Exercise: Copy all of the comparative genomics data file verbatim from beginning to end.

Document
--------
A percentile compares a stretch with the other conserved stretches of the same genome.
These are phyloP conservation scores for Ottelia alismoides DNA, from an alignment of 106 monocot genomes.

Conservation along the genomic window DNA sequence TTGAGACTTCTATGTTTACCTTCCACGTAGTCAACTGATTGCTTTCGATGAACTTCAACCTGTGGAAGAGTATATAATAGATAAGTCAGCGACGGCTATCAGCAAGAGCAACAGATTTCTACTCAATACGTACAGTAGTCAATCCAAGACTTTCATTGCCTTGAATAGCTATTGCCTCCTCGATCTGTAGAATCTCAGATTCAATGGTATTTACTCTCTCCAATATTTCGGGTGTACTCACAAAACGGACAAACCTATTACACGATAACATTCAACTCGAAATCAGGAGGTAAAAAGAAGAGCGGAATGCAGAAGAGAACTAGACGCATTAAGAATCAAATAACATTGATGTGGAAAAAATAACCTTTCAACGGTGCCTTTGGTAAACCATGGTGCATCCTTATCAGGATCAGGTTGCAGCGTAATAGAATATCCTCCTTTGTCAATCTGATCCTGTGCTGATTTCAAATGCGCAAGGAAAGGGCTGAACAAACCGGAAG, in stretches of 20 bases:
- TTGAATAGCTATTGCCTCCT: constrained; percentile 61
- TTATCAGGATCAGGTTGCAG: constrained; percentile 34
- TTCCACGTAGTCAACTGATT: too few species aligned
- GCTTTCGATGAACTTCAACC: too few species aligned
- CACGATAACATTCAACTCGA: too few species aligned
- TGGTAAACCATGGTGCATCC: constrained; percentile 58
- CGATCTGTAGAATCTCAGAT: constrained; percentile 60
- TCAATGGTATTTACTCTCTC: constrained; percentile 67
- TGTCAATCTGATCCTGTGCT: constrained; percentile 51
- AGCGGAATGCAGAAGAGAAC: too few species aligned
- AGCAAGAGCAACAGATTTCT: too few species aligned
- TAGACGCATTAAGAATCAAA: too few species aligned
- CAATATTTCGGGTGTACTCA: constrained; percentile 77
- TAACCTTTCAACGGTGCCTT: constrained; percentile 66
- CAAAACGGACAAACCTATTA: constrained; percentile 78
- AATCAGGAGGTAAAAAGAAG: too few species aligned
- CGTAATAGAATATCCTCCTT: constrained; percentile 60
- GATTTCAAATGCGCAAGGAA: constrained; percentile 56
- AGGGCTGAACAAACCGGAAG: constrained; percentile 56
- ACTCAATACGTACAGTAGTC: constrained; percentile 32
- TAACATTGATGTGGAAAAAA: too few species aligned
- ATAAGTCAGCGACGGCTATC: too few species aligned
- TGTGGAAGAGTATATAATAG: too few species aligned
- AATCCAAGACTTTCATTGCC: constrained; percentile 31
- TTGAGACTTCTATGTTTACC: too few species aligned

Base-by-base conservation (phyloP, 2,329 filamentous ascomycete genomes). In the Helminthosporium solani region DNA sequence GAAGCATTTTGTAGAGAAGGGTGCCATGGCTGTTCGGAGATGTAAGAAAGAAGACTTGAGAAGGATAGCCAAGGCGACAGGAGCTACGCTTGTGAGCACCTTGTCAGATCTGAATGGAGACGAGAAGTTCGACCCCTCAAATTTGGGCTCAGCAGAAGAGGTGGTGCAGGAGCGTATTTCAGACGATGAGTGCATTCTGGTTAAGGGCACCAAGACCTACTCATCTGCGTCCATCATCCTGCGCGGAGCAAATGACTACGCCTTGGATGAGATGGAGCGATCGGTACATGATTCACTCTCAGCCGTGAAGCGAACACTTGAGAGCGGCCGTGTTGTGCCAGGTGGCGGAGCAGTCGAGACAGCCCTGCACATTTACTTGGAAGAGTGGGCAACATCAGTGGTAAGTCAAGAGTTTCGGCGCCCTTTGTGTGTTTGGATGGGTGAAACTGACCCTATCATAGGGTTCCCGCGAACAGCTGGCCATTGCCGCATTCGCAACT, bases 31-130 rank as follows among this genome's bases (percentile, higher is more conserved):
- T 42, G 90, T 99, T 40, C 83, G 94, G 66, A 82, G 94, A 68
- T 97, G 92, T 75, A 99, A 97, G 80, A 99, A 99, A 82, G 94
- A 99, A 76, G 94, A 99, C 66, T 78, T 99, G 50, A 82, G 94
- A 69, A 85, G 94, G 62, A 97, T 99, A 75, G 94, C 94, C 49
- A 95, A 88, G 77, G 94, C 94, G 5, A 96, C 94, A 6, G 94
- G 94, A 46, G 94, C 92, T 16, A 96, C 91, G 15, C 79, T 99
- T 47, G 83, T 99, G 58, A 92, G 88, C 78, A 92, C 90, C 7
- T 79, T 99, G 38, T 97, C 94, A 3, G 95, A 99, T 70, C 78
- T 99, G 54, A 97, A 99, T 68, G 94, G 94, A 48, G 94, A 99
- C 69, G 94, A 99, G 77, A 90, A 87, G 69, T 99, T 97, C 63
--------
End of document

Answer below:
A percentile compares a stretch with the other conserved stretches of the same genome.
These are phyloP conservation scores for Ottelia alismoides DNA, from an alignment of 106 monocot genomes.

Conservation along the genomic window DNA sequence TTGAGACTTCTATGTTTACCTTCCACGTAGTCAACTGATTGCTTTCGATGAACTTCAACCTGTGGAAGAGTATATAATAGATAAGTCAGCGACGGCTATCAGCAAGAGCAACAGATTTCTACTCAATACGTACAGTAGTCAATCCAAGACTTTCATTGCCTTGAATAGCTATTGCCTCCTCGATCTGTAGAATCTCAGATTCAATGGTATTTACTCTCTCCAATATTTCGGGTGTACTCACAAAACGGACAAACCTATTACACGATAACATTCAACTCGAAATCAGGAGGTAAAAAGAAGAGCGGAATGCAGAAGAGAACTAGACGCATTAAGAATCAAATAACATTGATGTGGAAAAAATAACCTTTCAACGGTGCCTTTGGTAAACCATGGTGCATCCTTATCAGGATCAGGTTGCAGCGTAATAGAATATCCTCCTTTGTCAATCTGATCCTGTGCTGATTTCAAATGCGCAAGGAAAGGGCTGAACAAACCGGAAG, in stretches of 20 bases:
- TTGAATAGCTATTGCCTCCT: constrained; percentile 61
- TTATCAGGATCAGGTTGCAG: constrained; percentile 34
- TTCCACGTAGTCAACTGATT: too few species aligned
- GCTTTCGATGAACTTCAACC: too few species aligned
- CACGATAACATTCAACTCGA: too few species aligned
- TGGTAAACCATGGTGCATCC: constrained; percentile 58
- CGATCTGTAGAATCTCAGAT: constrained; percentile 60
- TCAATGGTATTTACTCTCTC: constrained; percentile 67
- TGTCAATCTGATCCTGTGCT: constrained; percentile 51
- AGCGGAATGCAGAAGAGAAC: too few species aligned
- AGCAAGAGCAACAGATTTCT: too few species aligned
- TAGACGCATTAAGAATCAAA: too few species aligned
- CAATATTTCGGGTGTACTCA: constrained; percentile 77
- TAACCTTTCAACGGTGCCTT: constrained; percentile 66
- CAAAACGGACAAACCTATTA: constrained; percentile 78
- AATCAGGAGGTAAAAAGAAG: too few species aligned
- CGTAATAGAATATCCTCCTT: constrained; percentile 60
- GATTTCAAATGCGCAAGGAA: constrained; percentile 56
- AGGGCTGAACAAACCGGAAG: constrained; percentile 56
- ACTCAATACGTACAGTAGTC: constrained; percentile 32
- TAACATTGATGTGGAAAAAA: too few species aligned
- ATAAGTCAGCGACGGCTATC: too few species aligned
- TGTGGAAGAGTATATAATAG: too few species aligned
- AATCCAAGACTTTCATTGCC: constrained; percentile 31
- TTGAGACTTCTATGTTTACC: too few species aligned

Base-by-base conservation (phyloP, 2,329 filamentous ascomycete genomes). In the Helminthosporium solani region DNA sequence GAAGCATTTTGTAGAGAAGGGTGCCATGGCTGTTCGGAGATGTAAGAAAGAAGACTTGAGAAGGATAGCCAAGGCGACAGGAGCTACGCTTGTGAGCACCTTGTCAGATCTGAATGGAGACGAGAAGTTCGACCCCTCAAATTTGGGCTCAGCAGAAGAGGTGGTGCAGGAGCGTATTTCAGACGATGAGTGCATTCTGGTTAAGGGCACCAAGACCTACTCATCTGCGTCCATCATCCTGCGCGGAGCAAATGACTACGCCTTGGATGAGATGGAGCGATCGGTACATGATTCACTCTCAGCCGTGAAGCGAACACTTGAGAGCGGCCGTGTTGTGCCAGGTGGCGGAGCAGTCGAGACAGCCCTGCACATTTACTTGGAAGAGTGGGCAACATCAGTGGTAAGTCAAGAGTTTCGGCGCCCTTTGTGTGTTTGGATGGGTGAAACTGACCCTATCATAGGGTTCCCGCGAACAGCTGGCCATTGCCGCATTCGCAACT, bases 31-130 rank as follows among this genome's bases (percentile, higher is more conserved):
- T 42, G 90, T 99, T 40, C 83, G 94, G 66, A 82, G 94, A 68
- T 97, G 92, T 75, A 99, A 97, G 80, A 99, A 99, A 82, G 94
- A 99, A 76, G 94, A 99, C 66, T 78, T 99, G 50, A 82, G 94
- A 69, A 85, G 94, G 62, A 97, T 99, A 75, G 94, C 94, C 49
- A 95, A 88, G 77, G 94, C 94, G 5, A 96, C 94, A 6, G 94
- G 94, A 46, G 94, C 92, T 16, A 96, C 91, G 15, C 79, T 99
- T 47, G 83, T 99, G 58, A 92, G 88, C 78, A 92, C 90, C 7
- T 79, T 99, G 38, T 97, C 94, A 3, G 95, A 99, T 70, C 78
- T 99, G 54, A 97, A 99, T 68, G 94, G 94, A 48, G 94, A 99
- C 69, G 94, A 99, G 77, A 90, A 87, G 69, T 99, T 97, C 63